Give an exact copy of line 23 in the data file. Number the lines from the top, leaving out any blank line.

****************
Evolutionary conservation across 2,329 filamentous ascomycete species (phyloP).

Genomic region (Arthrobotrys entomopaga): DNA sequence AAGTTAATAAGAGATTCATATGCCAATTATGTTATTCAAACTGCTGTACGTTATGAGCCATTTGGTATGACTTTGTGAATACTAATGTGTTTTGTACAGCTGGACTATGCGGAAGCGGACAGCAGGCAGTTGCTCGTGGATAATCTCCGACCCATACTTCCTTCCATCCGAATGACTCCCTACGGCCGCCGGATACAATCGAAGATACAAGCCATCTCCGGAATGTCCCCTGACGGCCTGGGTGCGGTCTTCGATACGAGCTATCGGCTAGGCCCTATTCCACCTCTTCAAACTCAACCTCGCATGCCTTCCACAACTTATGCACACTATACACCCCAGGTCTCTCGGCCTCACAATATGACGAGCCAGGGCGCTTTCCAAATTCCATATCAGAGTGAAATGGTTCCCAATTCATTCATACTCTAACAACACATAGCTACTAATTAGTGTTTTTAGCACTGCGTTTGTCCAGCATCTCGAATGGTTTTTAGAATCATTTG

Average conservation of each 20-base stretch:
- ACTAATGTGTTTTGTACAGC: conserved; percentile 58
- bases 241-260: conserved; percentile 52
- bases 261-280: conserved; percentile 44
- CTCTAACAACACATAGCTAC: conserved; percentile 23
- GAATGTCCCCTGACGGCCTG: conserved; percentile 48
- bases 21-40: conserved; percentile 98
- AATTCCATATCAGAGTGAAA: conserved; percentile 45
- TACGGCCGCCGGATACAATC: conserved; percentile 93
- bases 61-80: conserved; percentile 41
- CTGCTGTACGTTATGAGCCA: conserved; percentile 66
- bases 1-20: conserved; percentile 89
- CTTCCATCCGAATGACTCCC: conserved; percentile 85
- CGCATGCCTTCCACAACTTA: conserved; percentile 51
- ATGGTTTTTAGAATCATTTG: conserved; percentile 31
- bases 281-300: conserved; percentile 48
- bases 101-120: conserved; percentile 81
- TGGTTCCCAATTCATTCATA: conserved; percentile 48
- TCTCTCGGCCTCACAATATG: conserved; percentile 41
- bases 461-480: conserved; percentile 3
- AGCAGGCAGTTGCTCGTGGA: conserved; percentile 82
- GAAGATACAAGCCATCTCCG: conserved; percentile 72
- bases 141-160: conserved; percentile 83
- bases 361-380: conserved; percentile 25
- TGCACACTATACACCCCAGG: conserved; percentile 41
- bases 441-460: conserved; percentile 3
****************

- AGCAGGCAGTTGCTCGTGGA: conserved; percentile 82